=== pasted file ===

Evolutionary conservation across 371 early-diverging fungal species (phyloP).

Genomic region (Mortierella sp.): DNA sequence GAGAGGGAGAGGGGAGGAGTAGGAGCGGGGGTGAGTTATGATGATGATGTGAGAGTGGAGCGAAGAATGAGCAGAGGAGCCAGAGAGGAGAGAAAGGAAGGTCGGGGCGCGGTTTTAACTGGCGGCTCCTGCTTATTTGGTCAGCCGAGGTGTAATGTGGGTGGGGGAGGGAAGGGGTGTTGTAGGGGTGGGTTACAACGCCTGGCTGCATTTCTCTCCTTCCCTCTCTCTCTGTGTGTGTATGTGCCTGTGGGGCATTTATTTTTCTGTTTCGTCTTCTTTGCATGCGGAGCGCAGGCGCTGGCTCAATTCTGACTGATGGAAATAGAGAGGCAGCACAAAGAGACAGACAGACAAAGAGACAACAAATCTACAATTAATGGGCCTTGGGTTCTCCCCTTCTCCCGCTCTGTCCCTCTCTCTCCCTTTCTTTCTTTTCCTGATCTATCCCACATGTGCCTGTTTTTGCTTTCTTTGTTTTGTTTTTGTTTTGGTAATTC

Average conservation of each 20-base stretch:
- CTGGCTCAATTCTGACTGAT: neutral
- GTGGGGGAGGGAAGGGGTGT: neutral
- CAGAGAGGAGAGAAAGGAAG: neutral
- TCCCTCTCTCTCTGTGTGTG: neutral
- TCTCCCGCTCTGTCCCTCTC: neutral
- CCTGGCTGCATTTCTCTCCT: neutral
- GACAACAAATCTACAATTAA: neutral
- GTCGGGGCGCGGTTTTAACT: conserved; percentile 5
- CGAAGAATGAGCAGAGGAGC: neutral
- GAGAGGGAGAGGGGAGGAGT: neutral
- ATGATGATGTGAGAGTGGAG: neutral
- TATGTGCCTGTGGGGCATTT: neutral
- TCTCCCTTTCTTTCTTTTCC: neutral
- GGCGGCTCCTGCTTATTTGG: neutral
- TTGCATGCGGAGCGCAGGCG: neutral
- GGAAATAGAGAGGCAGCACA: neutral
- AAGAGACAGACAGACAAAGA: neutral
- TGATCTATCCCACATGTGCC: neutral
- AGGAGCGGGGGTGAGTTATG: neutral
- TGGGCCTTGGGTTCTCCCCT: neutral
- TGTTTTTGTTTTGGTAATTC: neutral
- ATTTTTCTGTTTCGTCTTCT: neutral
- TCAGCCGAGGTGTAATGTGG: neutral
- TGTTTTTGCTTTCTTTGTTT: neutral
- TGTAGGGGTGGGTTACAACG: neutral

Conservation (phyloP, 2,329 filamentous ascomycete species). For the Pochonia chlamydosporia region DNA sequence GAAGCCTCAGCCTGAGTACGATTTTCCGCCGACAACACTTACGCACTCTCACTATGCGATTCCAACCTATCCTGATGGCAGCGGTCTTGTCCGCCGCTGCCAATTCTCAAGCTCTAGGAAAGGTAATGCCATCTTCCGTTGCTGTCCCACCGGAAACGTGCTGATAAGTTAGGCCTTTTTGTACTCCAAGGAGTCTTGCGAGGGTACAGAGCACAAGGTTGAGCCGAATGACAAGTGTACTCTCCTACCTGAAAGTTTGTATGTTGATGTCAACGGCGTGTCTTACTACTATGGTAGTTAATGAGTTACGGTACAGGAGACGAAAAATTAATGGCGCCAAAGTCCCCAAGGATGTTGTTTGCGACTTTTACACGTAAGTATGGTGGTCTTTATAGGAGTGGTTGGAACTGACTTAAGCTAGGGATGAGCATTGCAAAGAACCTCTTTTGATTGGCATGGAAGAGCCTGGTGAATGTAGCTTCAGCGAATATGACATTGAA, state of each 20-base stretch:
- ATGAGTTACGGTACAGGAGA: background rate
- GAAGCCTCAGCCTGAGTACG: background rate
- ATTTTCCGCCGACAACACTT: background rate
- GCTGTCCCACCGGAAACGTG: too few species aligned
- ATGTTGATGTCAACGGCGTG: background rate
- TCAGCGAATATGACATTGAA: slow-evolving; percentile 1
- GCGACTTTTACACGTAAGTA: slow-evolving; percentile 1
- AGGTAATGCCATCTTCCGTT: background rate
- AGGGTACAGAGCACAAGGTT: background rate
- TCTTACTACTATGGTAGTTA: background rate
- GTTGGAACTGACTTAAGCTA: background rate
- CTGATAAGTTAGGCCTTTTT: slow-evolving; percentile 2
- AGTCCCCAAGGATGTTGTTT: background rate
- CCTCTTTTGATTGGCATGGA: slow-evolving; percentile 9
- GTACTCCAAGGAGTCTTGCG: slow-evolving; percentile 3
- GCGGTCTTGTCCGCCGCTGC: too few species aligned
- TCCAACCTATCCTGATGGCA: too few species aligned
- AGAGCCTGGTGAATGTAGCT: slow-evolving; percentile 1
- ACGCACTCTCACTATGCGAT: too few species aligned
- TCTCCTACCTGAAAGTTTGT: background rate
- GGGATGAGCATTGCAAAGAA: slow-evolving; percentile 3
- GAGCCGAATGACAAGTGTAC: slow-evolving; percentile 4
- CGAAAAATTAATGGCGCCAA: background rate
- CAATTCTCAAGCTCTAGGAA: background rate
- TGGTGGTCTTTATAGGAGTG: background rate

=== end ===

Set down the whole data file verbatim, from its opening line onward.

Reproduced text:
Evolutionary conservation across 371 early-diverging fungal species (phyloP).

Genomic region (Mortierella sp.): DNA sequence GAGAGGGAGAGGGGAGGAGTAGGAGCGGGGGTGAGTTATGATGATGATGTGAGAGTGGAGCGAAGAATGAGCAGAGGAGCCAGAGAGGAGAGAAAGGAAGGTCGGGGCGCGGTTTTAACTGGCGGCTCCTGCTTATTTGGTCAGCCGAGGTGTAATGTGGGTGGGGGAGGGAAGGGGTGTTGTAGGGGTGGGTTACAACGCCTGGCTGCATTTCTCTCCTTCCCTCTCTCTCTGTGTGTGTATGTGCCTGTGGGGCATTTATTTTTCTGTTTCGTCTTCTTTGCATGCGGAGCGCAGGCGCTGGCTCAATTCTGACTGATGGAAATAGAGAGGCAGCACAAAGAGACAGACAGACAAAGAGACAACAAATCTACAATTAATGGGCCTTGGGTTCTCCCCTTCTCCCGCTCTGTCCCTCTCTCTCCCTTTCTTTCTTTTCCTGATCTATCCCACATGTGCCTGTTTTTGCTTTCTTTGTTTTGTTTTTGTTTTGGTAATTC

Average conservation of each 20-base stretch:
- CTGGCTCAATTCTGACTGAT: neutral
- GTGGGGGAGGGAAGGGGTGT: neutral
- CAGAGAGGAGAGAAAGGAAG: neutral
- TCCCTCTCTCTCTGTGTGTG: neutral
- TCTCCCGCTCTGTCCCTCTC: neutral
- CCTGGCTGCATTTCTCTCCT: neutral
- GACAACAAATCTACAATTAA: neutral
- GTCGGGGCGCGGTTTTAACT: conserved; percentile 5
- CGAAGAATGAGCAGAGGAGC: neutral
- GAGAGGGAGAGGGGAGGAGT: neutral
- ATGATGATGTGAGAGTGGAG: neutral
- TATGTGCCTGTGGGGCATTT: neutral
- TCTCCCTTTCTTTCTTTTCC: neutral
- GGCGGCTCCTGCTTATTTGG: neutral
- TTGCATGCGGAGCGCAGGCG: neutral
- GGAAATAGAGAGGCAGCACA: neutral
- AAGAGACAGACAGACAAAGA: neutral
- TGATCTATCCCACATGTGCC: neutral
- AGGAGCGGGGGTGAGTTATG: neutral
- TGGGCCTTGGGTTCTCCCCT: neutral
- TGTTTTTGTTTTGGTAATTC: neutral
- ATTTTTCTGTTTCGTCTTCT: neutral
- TCAGCCGAGGTGTAATGTGG: neutral
- TGTTTTTGCTTTCTTTGTTT: neutral
- TGTAGGGGTGGGTTACAACG: neutral

Conservation (phyloP, 2,329 filamentous ascomycete species). For the Pochonia chlamydosporia region DNA sequence GAAGCCTCAGCCTGAGTACGATTTTCCGCCGACAACACTTACGCACTCTCACTATGCGATTCCAACCTATCCTGATGGCAGCGGTCTTGTCCGCCGCTGCCAATTCTCAAGCTCTAGGAAAGGTAATGCCATCTTCCGTTGCTGTCCCACCGGAAACGTGCTGATAAGTTAGGCCTTTTTGTACTCCAAGGAGTCTTGCGAGGGTACAGAGCACAAGGTTGAGCCGAATGACAAGTGTACTCTCCTACCTGAAAGTTTGTATGTTGATGTCAACGGCGTGTCTTACTACTATGGTAGTTAATGAGTTACGGTACAGGAGACGAAAAATTAATGGCGCCAAAGTCCCCAAGGATGTTGTTTGCGACTTTTACACGTAAGTATGGTGGTCTTTATAGGAGTGGTTGGAACTGACTTAAGCTAGGGATGAGCATTGCAAAGAACCTCTTTTGATTGGCATGGAAGAGCCTGGTGAATGTAGCTTCAGCGAATATGACATTGAA, state of each 20-base stretch:
- ATGAGTTACGGTACAGGAGA: background rate
- GAAGCCTCAGCCTGAGTACG: background rate
- ATTTTCCGCCGACAACACTT: background rate
- GCTGTCCCACCGGAAACGTG: too few species aligned
- ATGTTGATGTCAACGGCGTG: background rate
- TCAGCGAATATGACATTGAA: slow-evolving; percentile 1
- GCGACTTTTACACGTAAGTA: slow-evolving; percentile 1
- AGGTAATGCCATCTTCCGTT: background rate
- AGGGTACAGAGCACAAGGTT: background rate
- TCTTACTACTATGGTAGTTA: background rate
- GTTGGAACTGACTTAAGCTA: background rate
- CTGATAAGTTAGGCCTTTTT: slow-evolving; percentile 2
- AGTCCCCAAGGATGTTGTTT: background rate
- CCTCTTTTGATTGGCATGGA: slow-evolving; percentile 9
- GTACTCCAAGGAGTCTTGCG: slow-evolving; percentile 3
- GCGGTCTTGTCCGCCGCTGC: too few species aligned
- TCCAACCTATCCTGATGGCA: too few species aligned
- AGAGCCTGGTGAATGTAGCT: slow-evolving; percentile 1
- ACGCACTCTCACTATGCGAT: too few species aligned
- TCTCCTACCTGAAAGTTTGT: background rate
- GGGATGAGCATTGCAAAGAA: slow-evolving; percentile 3
- GAGCCGAATGACAAGTGTAC: slow-evolving; percentile 4
- CGAAAAATTAATGGCGCCAA: background rate
- CAATTCTCAAGCTCTAGGAA: background rate
- TGGTGGTCTTTATAGGAGTG: background rate